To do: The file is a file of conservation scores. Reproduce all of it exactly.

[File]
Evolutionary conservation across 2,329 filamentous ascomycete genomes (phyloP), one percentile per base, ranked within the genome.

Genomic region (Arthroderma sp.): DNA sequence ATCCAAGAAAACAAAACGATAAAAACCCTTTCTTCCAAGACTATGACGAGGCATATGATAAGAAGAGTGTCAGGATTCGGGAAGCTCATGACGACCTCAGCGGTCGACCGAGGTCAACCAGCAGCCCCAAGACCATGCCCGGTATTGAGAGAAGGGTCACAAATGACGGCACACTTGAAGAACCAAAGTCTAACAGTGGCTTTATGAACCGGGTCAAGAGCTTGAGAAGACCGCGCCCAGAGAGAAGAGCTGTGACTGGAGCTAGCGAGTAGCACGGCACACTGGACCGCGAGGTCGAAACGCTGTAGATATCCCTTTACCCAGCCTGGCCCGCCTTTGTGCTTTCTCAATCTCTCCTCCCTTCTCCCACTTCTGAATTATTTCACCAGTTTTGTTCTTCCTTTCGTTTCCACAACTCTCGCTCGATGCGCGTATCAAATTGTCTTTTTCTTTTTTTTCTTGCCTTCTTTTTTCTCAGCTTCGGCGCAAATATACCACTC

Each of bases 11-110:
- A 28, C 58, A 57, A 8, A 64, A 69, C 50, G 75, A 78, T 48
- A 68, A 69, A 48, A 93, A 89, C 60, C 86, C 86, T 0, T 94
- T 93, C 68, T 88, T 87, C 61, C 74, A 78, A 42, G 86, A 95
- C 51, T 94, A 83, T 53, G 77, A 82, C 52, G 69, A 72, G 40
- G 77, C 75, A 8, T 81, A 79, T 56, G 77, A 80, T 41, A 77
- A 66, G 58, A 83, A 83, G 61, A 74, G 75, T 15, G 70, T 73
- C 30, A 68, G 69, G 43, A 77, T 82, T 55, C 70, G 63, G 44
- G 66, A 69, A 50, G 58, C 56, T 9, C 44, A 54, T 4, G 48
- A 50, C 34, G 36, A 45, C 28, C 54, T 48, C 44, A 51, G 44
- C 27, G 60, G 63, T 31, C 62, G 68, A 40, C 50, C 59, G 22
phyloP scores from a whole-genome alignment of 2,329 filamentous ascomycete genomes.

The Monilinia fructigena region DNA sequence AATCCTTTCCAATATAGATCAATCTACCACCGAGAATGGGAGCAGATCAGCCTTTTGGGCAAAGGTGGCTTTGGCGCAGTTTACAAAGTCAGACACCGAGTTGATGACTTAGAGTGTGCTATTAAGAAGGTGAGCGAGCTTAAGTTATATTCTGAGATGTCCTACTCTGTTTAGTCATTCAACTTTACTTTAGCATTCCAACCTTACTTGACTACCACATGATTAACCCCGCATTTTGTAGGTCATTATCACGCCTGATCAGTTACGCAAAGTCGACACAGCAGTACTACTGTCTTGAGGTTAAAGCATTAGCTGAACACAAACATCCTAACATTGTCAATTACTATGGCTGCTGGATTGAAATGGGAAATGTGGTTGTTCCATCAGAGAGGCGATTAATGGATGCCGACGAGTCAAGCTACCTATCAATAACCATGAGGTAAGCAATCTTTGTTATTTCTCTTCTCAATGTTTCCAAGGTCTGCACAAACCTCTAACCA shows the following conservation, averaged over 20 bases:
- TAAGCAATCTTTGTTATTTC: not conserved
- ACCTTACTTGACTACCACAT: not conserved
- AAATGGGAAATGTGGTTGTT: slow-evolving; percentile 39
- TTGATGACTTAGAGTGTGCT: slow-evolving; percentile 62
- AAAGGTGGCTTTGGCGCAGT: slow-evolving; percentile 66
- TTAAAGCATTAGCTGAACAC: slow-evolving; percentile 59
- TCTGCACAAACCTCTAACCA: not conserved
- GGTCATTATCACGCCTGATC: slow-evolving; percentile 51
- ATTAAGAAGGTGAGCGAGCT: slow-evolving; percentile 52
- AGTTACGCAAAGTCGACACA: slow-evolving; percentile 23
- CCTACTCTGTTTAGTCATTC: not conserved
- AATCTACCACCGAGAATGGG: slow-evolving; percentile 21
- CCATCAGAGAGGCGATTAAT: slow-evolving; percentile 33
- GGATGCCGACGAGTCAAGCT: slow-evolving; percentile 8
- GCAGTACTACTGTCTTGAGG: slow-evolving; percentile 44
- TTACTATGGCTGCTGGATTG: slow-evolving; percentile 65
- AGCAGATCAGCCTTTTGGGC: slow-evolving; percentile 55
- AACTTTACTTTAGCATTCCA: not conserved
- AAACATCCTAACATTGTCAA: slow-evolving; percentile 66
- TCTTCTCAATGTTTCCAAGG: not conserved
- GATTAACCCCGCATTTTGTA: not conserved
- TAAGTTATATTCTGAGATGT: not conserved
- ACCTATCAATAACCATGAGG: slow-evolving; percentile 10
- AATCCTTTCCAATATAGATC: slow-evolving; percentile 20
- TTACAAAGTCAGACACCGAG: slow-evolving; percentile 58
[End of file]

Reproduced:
Evolutionary conservation across 2,329 filamentous ascomycete genomes (phyloP), one percentile per base, ranked within the genome.

Genomic region (Arthroderma sp.): DNA sequence ATCCAAGAAAACAAAACGATAAAAACCCTTTCTTCCAAGACTATGACGAGGCATATGATAAGAAGAGTGTCAGGATTCGGGAAGCTCATGACGACCTCAGCGGTCGACCGAGGTCAACCAGCAGCCCCAAGACCATGCCCGGTATTGAGAGAAGGGTCACAAATGACGGCACACTTGAAGAACCAAAGTCTAACAGTGGCTTTATGAACCGGGTCAAGAGCTTGAGAAGACCGCGCCCAGAGAGAAGAGCTGTGACTGGAGCTAGCGAGTAGCACGGCACACTGGACCGCGAGGTCGAAACGCTGTAGATATCCCTTTACCCAGCCTGGCCCGCCTTTGTGCTTTCTCAATCTCTCCTCCCTTCTCCCACTTCTGAATTATTTCACCAGTTTTGTTCTTCCTTTCGTTTCCACAACTCTCGCTCGATGCGCGTATCAAATTGTCTTTTTCTTTTTTTTCTTGCCTTCTTTTTTCTCAGCTTCGGCGCAAATATACCACTC

Each of bases 11-110:
- A 28, C 58, A 57, A 8, A 64, A 69, C 50, G 75, A 78, T 48
- A 68, A 69, A 48, A 93, A 89, C 60, C 86, C 86, T 0, T 94
- T 93, C 68, T 88, T 87, C 61, C 74, A 78, A 42, G 86, A 95
- C 51, T 94, A 83, T 53, G 77, A 82, C 52, G 69, A 72, G 40
- G 77, C 75, A 8, T 81, A 79, T 56, G 77, A 80, T 41, A 77
- A 66, G 58, A 83, A 83, G 61, A 74, G 75, T 15, G 70, T 73
- C 30, A 68, G 69, G 43, A 77, T 82, T 55, C 70, G 63, G 44
- G 66, A 69, A 50, G 58, C 56, T 9, C 44, A 54, T 4, G 48
- A 50, C 34, G 36, A 45, C 28, C 54, T 48, C 44, A 51, G 44
- C 27, G 60, G 63, T 31, C 62, G 68, A 40, C 50, C 59, G 22
phyloP scores from a whole-genome alignment of 2,329 filamentous ascomycete genomes.

The Monilinia fructigena region DNA sequence AATCCTTTCCAATATAGATCAATCTACCACCGAGAATGGGAGCAGATCAGCCTTTTGGGCAAAGGTGGCTTTGGCGCAGTTTACAAAGTCAGACACCGAGTTGATGACTTAGAGTGTGCTATTAAGAAGGTGAGCGAGCTTAAGTTATATTCTGAGATGTCCTACTCTGTTTAGTCATTCAACTTTACTTTAGCATTCCAACCTTACTTGACTACCACATGATTAACCCCGCATTTTGTAGGTCATTATCACGCCTGATCAGTTACGCAAAGTCGACACAGCAGTACTACTGTCTTGAGGTTAAAGCATTAGCTGAACACAAACATCCTAACATTGTCAATTACTATGGCTGCTGGATTGAAATGGGAAATGTGGTTGTTCCATCAGAGAGGCGATTAATGGATGCCGACGAGTCAAGCTACCTATCAATAACCATGAGGTAAGCAATCTTTGTTATTTCTCTTCTCAATGTTTCCAAGGTCTGCACAAACCTCTAACCA shows the following conservation, averaged over 20 bases:
- TAAGCAATCTTTGTTATTTC: not conserved
- ACCTTACTTGACTACCACAT: not conserved
- AAATGGGAAATGTGGTTGTT: slow-evolving; percentile 39
- TTGATGACTTAGAGTGTGCT: slow-evolving; percentile 62
- AAAGGTGGCTTTGGCGCAGT: slow-evolving; percentile 66
- TTAAAGCATTAGCTGAACAC: slow-evolving; percentile 59
- TCTGCACAAACCTCTAACCA: not conserved
- GGTCATTATCACGCCTGATC: slow-evolving; percentile 51
- ATTAAGAAGGTGAGCGAGCT: slow-evolving; percentile 52
- AGTTACGCAAAGTCGACACA: slow-evolving; percentile 23
- CCTACTCTGTTTAGTCATTC: not conserved
- AATCTACCACCGAGAATGGG: slow-evolving; percentile 21
- CCATCAGAGAGGCGATTAAT: slow-evolving; percentile 33
- GGATGCCGACGAGTCAAGCT: slow-evolving; percentile 8
- GCAGTACTACTGTCTTGAGG: slow-evolving; percentile 44
- TTACTATGGCTGCTGGATTG: slow-evolving; percentile 65
- AGCAGATCAGCCTTTTGGGC: slow-evolving; percentile 55
- AACTTTACTTTAGCATTCCA: not conserved
- AAACATCCTAACATTGTCAA: slow-evolving; percentile 66
- TCTTCTCAATGTTTCCAAGG: not conserved
- GATTAACCCCGCATTTTGTA: not conserved
- TAAGTTATATTCTGAGATGT: not conserved
- ACCTATCAATAACCATGAGG: slow-evolving; percentile 10
- AATCCTTTCCAATATAGATC: slow-evolving; percentile 20
- TTACAAAGTCAGACACCGAG: slow-evolving; percentile 58